Background: This study investigated the effectiveness and safety of switching from Basalin to Lantus in Chinese patients with diabetes mellitus (DM). Methods: A retrospective chart review conducted using the electronic medical records of patients hospitalized at the Qingdao Endocrine and Diabetes Hospital from 2005 to 2016. All patients were diagnosed with DM and underwent switching of insulin from Basalin to Lantus during hospitalization. Data collected included fasting (FBG), pre- and post-prandial whole blood glucose, insulin dose, reasons for insulin switching and hypoglycemia. Four study time points were defined as: hospital admission, Basalin initiation, insulin switching (date of final dose of Basalin), and hospital discharge. Blood glucose measurements were imputed as the values recorded closest to the dates of these four time points for each patient. Results: Data from 73 patients (70 patients with type 2 diabetes, 2 with type 1, and 1 undisclosed) were analyzed. At admission, mean glycated hemoglobin (HbA1c) and FBG were 8.9% (SD=1.75) and 9.98 (3.22) mmol/L, respectively. Between Basalin initiation and insulin switch, mean FBG decreased from 9.68 mmol/L to 8.03 mmol/L (p<0.0001), over a mean 10.8 (SD=6.85) days of Basalin treatment, and reduced further to 7.30 mmol/L at discharge (p=0.0116) following a mean 6.6 (7.36) days of Lantus. The final doses of Basalin and Lantus were similar (0.23 vs. 0.24 IU/kg/day; p=0.2409). Furthermore, reductions in pre- and post-prandial blood glucose were also observed between Basalin initiation, insulin switch and hospital discharge. The incidence of confirmed hypoglycemia was low during Basalin (2 [2.4%]) and Lantus (1 [1.2%]) treatment, with no cases of severe hypoglycemia. Conclusion: In this study population, switching f Continue reading >>

Gc Pharma Gets Korean Approval For Lantus Biosimilar

Gc Pharma Gets Korean Approval For Lantus Biosimilar

GC Pharma gets Korean approval for Lantus biosimilar [THE INVESTOR] GC Pharma confirmed on March 8 that it has attained regulatory approval to sell a copy version of Sanofis blockbuster insulin Lantus in Korea. GC Pharma -- formerly Green Cross --plans to launch Glarzia Prefilled Pen, a Lantus biosimilar developed by Indian drug maker Biocon, in the third quarter this year, a company official said on March 8. Under a license deal in 2016, GC Pharma holds exclusive sales marketing rights for Glarzia in Korea. The drug will be Koreas second biosimilar referencing the original diabetes therapy. In addition to the original, Glarzia will now compete against Basaglar, another long-acting insulin biosimilar from Eli Lilly and Boehringer Ingelheim thats sold by Eli Lilly. Basaglar was launched last April at a 14 percent discount of the original drug. It recorded some 300 million won (US$282,000) in sales last year. During the same period, Lantus sales stood at 4.62 billion euros (US$5.73 billion). Accumulated revenues over the past two years, however, have been negatively impacted by the launch of cheaper knockoffs. To fend off the growing biosimilar competition, Sanofi launched Toujeo, its own longer-acting basal insulin. Lantus currently dominates the Korean insulin injection market, which is estimated to be worth around 40 billion won. By Park Han-na ( [email protected] ) Continue reading >>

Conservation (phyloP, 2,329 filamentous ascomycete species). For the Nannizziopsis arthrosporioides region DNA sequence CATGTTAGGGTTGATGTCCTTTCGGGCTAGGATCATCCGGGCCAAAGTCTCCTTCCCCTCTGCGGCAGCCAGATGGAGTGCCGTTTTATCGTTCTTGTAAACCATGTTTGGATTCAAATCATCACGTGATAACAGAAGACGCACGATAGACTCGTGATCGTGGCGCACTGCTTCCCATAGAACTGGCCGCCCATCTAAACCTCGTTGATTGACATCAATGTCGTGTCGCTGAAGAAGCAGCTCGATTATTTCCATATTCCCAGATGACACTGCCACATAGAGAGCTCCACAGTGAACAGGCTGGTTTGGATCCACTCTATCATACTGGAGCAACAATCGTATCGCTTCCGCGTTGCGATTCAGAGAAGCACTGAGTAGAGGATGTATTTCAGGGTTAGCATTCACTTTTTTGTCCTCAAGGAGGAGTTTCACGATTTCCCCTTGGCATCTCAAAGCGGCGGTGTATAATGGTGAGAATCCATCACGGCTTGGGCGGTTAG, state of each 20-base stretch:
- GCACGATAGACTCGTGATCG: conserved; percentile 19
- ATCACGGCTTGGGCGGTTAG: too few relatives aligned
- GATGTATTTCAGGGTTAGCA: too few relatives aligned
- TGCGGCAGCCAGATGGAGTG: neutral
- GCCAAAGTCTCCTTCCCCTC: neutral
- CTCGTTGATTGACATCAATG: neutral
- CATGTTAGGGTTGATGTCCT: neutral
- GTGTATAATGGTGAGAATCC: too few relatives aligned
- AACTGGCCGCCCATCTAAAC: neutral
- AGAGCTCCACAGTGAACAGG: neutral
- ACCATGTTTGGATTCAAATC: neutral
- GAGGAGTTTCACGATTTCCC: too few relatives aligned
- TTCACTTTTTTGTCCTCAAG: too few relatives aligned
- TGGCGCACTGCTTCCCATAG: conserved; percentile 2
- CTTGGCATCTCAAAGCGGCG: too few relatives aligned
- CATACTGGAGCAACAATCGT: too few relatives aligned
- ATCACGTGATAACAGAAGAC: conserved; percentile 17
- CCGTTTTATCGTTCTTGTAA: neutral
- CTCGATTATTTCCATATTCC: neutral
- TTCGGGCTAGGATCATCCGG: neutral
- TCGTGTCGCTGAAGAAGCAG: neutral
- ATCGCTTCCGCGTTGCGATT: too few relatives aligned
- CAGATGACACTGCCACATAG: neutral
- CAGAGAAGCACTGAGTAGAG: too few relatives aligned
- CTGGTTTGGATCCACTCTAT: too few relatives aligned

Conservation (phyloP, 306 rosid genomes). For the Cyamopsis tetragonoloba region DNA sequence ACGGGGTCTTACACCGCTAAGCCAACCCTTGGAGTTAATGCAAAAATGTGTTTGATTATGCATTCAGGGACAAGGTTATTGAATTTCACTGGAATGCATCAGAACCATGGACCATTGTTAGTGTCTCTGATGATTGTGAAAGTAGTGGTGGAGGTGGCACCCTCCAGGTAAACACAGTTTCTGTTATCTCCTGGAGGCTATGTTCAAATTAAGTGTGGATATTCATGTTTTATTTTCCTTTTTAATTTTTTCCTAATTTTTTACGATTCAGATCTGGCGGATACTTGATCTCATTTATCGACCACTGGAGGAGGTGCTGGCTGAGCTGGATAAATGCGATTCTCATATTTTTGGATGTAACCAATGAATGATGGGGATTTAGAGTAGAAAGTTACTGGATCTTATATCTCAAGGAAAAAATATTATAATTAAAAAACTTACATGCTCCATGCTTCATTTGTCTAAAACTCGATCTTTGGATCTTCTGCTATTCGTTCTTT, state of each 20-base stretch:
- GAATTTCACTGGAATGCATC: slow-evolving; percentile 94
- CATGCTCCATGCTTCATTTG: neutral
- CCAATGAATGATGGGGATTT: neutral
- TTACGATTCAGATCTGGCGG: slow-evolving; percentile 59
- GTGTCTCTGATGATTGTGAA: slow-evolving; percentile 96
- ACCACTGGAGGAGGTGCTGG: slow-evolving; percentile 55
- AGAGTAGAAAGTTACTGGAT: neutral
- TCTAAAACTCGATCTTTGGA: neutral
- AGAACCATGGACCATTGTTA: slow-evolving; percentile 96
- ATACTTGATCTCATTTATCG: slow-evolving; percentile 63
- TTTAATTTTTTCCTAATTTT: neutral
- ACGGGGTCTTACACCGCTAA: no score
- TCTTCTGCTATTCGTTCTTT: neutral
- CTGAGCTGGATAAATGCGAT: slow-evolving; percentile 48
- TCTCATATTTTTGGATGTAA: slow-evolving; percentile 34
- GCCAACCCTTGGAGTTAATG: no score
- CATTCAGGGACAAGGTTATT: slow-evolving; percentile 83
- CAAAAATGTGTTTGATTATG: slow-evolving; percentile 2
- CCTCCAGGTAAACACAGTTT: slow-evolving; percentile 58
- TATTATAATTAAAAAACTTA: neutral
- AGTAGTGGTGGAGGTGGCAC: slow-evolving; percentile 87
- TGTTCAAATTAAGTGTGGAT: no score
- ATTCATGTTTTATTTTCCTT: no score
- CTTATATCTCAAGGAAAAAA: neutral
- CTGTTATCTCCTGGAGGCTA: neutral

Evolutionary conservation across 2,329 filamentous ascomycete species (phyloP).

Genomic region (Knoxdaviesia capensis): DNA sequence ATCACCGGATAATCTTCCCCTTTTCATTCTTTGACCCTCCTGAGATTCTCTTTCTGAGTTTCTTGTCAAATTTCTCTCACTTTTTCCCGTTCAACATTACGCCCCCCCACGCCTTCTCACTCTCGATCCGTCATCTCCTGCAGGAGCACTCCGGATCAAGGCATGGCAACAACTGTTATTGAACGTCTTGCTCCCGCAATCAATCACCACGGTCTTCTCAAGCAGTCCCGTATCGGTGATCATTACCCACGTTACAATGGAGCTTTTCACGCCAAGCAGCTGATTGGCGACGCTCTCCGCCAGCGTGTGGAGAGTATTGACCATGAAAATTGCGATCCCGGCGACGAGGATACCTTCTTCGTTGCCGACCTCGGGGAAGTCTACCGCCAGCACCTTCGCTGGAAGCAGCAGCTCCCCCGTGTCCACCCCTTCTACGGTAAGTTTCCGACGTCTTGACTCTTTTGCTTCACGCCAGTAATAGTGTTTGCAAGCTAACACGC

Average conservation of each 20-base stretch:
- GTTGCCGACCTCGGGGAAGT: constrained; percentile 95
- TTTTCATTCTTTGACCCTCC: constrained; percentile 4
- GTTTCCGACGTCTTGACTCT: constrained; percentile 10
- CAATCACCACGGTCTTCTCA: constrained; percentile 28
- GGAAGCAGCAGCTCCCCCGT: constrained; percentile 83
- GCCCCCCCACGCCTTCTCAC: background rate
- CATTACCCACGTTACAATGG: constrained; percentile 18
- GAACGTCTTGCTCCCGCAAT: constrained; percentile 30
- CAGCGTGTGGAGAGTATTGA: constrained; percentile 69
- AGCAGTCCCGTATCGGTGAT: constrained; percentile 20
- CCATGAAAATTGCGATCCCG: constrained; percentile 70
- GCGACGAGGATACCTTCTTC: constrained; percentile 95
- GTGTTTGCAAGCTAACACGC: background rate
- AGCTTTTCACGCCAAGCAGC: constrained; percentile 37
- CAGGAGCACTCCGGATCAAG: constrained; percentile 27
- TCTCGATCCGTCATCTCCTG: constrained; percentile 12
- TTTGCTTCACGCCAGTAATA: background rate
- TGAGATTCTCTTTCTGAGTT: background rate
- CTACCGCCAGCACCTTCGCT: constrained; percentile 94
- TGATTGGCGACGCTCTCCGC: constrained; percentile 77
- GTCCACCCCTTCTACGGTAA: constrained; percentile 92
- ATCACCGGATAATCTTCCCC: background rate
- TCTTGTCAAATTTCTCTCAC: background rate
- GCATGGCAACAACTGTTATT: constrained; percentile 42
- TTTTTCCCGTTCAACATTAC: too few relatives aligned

Insulin Glargin Von Mylan

Insulin Glargin Von Mylan

Weiteres Lantus-Biosimilar kurz vor der EU-Zulassung Mylan kann auf baldige Zulassung seines Insulin glargin hoffen. (Foto: 6okean / stock.adobe.com) Sanofis Basalinsulin Lantus bekommt noch mehr Konkurrenz. DerHumanarzneimittelausschuss der EMA hat nmlich ein weiteres Biosimilar zurZulassung empfohlen. Diesmal ist es dieFirma Mylan, die ein Stck vom Insulin-glargin-Kuchen haben will. Der erste Nachahmer, Abasaglar von Boehringerund Lilly, ist seit September 2015 in Deutschland auf dem Markt. Unter dem Handelsnamen Semglee will Mylan sein Insulinglargin demnchst in der EU vermarkten. Der Humanarzneimittelausschuss der EMA (CHMP) hat sich vergangene Woche fr die Zulassung des Biosimilars ausgesprochen.Das Prparat soll zur Behandlung desDiabetes mellitus bei Erwachsenen, Jugendlichen und Kindern ab zwei Jahren eingesetztwerden. Damit entsprechen die Anwendungsgebiete exakt denen des OriginalsLantus von Sanofi, das 2016 laut Arzneiverordnungsreport nicht nur das am hufigstenverordnete Basalinsulin, sondern auch mit 135,4 Millionen Tagesdosen das amhufigsten verordnete Insulinanalogon berhaupt war . Konkurrenz hat Lantus seit 2015 . Zum einen durch das Biosimilar Abasaglar. Es wurde im September 2015 eingefhrt. Der Marktanteil war aber mit6,5 Millionen verordneten Tagesdosen 2016 noch berschaubar. Kurz vor der Einfhrungvon Abasaglar hatte Sanofi selbst eine Variante seines Blockbusters Lantus aufden Markt gebracht Toujeo. Ein Insulin glargin, das 300 internationale Einheiten (I.E.)pro ml enthlt, statt nur 100 I.E. wie Lantus. Das soll zum einen fr Patienten, die sehr hohe Dosierungen bentigen, wegendes geringeren Volumens vorteilhaft sein. Zum anderen gibt es Daten von Sanofi,die darauf hindeuten, dass Toujeo bezglich des Hypoglykmierisikos gnstiger ist als Lantus. Toujeo Continue reading >>